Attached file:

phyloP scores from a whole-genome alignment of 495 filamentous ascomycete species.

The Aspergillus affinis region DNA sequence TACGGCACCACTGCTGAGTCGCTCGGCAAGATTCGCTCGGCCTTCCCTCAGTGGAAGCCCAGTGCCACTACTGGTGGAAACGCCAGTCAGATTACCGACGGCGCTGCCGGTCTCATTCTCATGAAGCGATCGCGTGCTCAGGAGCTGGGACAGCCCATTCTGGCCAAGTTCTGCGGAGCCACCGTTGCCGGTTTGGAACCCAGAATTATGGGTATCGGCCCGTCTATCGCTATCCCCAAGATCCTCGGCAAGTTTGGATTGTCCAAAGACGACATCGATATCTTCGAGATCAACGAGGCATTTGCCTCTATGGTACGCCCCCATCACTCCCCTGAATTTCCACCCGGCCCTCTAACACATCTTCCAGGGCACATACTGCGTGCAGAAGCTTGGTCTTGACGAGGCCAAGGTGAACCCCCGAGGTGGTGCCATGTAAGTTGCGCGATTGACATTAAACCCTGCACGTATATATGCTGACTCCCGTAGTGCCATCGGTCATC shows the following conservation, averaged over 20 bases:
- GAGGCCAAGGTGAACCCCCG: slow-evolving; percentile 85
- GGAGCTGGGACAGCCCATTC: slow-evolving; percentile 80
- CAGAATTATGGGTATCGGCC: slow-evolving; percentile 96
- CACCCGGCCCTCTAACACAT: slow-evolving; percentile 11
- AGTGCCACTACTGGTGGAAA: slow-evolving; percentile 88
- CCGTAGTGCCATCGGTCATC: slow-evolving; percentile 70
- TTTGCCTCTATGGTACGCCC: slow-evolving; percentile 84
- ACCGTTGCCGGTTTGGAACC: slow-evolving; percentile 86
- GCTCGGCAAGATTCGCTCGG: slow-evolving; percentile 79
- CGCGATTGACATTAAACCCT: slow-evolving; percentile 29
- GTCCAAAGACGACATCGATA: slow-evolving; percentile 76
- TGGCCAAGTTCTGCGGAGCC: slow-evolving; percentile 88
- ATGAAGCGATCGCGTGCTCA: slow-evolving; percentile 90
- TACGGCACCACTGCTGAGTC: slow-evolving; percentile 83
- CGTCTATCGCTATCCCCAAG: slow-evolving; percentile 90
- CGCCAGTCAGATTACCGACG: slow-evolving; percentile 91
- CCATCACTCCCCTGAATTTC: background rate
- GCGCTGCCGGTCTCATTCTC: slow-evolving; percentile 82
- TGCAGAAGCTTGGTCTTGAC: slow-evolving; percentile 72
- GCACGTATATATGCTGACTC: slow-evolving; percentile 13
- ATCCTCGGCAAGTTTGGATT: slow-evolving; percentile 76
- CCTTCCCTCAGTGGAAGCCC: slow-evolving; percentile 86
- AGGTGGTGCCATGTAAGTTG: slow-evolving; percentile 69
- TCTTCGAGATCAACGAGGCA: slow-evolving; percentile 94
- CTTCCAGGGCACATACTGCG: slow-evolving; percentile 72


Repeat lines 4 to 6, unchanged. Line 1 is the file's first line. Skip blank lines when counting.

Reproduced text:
- GGAGCTGGGACAGCCCATTC: slow-evolving; percentile 80
- CAGAATTATGGGTATCGGCC: slow-evolving; percentile 96
- CACCCGGCCCTCTAACACAT: slow-evolving; percentile 11